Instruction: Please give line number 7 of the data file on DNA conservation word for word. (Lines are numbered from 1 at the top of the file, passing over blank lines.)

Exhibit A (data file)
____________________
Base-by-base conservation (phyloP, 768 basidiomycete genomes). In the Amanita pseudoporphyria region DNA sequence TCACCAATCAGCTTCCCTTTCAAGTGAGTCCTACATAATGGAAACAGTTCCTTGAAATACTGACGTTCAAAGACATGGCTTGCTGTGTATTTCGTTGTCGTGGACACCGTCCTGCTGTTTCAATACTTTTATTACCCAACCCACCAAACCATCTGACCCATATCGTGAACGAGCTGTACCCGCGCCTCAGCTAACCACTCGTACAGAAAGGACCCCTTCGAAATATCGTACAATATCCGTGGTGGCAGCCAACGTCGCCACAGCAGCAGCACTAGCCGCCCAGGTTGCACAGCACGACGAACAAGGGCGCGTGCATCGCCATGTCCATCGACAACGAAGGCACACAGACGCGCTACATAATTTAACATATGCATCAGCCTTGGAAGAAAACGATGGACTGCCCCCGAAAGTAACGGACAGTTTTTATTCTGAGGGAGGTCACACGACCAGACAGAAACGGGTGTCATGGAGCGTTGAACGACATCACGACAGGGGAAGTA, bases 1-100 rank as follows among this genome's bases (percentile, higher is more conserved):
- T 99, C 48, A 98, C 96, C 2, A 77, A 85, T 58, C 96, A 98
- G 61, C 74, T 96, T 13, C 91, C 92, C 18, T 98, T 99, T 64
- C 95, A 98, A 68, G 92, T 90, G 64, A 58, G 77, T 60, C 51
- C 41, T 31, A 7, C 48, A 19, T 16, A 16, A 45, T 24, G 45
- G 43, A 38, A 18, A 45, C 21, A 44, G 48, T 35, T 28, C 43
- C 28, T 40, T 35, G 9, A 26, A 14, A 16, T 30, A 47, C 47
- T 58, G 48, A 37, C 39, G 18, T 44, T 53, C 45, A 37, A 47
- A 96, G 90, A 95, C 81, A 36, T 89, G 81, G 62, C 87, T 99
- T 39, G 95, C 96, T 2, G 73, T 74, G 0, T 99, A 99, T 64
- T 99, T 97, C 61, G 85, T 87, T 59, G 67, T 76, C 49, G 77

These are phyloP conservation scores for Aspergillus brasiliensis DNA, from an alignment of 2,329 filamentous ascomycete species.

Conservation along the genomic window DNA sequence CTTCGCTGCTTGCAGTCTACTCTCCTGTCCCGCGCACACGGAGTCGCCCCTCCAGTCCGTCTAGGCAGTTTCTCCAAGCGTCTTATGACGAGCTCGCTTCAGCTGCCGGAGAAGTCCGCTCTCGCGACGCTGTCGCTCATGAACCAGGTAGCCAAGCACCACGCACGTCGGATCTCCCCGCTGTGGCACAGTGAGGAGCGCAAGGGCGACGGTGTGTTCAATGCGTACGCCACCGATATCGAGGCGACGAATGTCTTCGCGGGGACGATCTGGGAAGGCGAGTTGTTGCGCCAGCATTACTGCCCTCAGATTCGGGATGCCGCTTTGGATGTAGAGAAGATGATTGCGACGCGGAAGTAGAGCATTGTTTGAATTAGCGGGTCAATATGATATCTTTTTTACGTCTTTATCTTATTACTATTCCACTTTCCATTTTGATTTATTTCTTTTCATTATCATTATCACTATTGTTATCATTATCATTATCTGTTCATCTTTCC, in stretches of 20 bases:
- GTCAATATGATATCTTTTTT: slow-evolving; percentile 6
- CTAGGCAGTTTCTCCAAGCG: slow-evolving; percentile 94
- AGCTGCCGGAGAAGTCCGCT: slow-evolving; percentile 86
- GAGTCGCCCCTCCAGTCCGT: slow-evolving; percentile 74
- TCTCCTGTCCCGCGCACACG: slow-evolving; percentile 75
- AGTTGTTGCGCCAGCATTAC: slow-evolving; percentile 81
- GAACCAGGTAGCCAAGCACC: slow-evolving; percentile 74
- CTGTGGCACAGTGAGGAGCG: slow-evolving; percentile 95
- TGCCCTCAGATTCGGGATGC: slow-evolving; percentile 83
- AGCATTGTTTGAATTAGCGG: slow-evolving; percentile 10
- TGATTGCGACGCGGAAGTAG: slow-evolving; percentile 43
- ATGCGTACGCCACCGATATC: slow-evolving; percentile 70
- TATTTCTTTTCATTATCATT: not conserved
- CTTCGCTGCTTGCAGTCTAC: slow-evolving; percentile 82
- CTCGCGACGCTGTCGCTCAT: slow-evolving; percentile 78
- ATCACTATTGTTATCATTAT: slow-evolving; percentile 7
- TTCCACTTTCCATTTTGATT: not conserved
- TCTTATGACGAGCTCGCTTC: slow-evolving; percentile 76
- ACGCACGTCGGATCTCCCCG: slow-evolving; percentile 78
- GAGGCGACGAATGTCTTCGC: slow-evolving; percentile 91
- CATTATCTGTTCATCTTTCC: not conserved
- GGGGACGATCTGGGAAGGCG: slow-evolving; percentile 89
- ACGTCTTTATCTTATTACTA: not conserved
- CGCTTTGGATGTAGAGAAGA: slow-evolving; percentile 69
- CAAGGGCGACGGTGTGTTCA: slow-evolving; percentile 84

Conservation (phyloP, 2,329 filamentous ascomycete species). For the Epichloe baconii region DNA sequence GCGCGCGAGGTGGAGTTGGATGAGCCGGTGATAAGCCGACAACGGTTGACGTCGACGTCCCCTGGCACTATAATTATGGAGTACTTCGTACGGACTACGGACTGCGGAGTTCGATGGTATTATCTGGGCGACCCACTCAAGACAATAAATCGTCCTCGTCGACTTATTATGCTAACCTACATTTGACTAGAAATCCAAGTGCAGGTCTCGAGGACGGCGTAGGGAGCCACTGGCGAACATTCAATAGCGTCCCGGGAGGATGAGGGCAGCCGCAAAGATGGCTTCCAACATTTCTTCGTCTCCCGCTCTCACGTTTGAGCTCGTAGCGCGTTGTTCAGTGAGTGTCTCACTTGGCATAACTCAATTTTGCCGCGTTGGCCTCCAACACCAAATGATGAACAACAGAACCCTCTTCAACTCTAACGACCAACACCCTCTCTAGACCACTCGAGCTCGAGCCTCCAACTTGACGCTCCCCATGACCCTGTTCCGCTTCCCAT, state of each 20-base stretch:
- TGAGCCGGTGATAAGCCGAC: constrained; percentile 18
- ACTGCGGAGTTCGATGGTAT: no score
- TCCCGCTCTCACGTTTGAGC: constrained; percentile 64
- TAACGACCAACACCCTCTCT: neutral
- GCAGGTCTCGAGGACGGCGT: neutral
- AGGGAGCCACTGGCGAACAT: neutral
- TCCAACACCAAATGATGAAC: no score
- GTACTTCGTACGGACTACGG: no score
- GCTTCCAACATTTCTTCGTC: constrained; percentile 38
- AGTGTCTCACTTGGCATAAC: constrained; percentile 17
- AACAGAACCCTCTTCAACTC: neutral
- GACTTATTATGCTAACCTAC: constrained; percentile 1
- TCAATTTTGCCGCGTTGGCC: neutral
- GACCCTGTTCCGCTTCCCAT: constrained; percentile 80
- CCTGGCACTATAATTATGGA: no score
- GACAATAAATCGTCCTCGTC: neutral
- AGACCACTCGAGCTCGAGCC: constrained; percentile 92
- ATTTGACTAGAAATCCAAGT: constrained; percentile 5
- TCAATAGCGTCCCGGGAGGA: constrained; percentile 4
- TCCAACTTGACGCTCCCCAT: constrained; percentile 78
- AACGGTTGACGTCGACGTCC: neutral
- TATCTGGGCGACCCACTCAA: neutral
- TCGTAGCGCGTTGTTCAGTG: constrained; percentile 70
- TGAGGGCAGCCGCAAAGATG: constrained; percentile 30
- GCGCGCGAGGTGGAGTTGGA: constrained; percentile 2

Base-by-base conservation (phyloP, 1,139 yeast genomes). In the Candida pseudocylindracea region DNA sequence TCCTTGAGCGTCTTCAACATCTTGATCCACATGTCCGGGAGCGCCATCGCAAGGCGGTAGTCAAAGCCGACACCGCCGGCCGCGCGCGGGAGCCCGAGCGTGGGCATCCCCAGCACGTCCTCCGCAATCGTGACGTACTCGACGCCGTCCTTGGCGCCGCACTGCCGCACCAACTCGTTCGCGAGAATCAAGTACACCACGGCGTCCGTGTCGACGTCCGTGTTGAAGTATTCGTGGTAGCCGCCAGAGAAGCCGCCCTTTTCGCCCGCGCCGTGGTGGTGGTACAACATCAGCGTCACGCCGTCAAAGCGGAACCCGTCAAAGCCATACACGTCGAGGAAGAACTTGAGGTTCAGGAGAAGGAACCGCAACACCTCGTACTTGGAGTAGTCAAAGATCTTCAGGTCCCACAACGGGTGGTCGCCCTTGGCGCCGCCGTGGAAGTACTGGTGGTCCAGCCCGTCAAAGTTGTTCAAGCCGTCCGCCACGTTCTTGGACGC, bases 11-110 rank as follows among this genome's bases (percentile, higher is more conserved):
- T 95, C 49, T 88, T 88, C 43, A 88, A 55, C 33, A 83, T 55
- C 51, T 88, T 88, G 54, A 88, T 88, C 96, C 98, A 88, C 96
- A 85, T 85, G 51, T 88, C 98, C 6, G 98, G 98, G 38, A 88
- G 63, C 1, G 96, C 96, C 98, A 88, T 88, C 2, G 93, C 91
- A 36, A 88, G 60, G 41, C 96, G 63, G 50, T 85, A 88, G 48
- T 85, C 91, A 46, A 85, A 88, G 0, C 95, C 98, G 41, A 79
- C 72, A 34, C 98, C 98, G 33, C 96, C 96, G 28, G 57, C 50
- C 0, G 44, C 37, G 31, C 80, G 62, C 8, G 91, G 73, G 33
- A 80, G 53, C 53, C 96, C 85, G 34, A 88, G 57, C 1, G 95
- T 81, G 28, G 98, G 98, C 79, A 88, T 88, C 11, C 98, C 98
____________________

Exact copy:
- C 28, T 40, T 35, G 9, A 26, A 14, A 16, T 30, A 47, C 47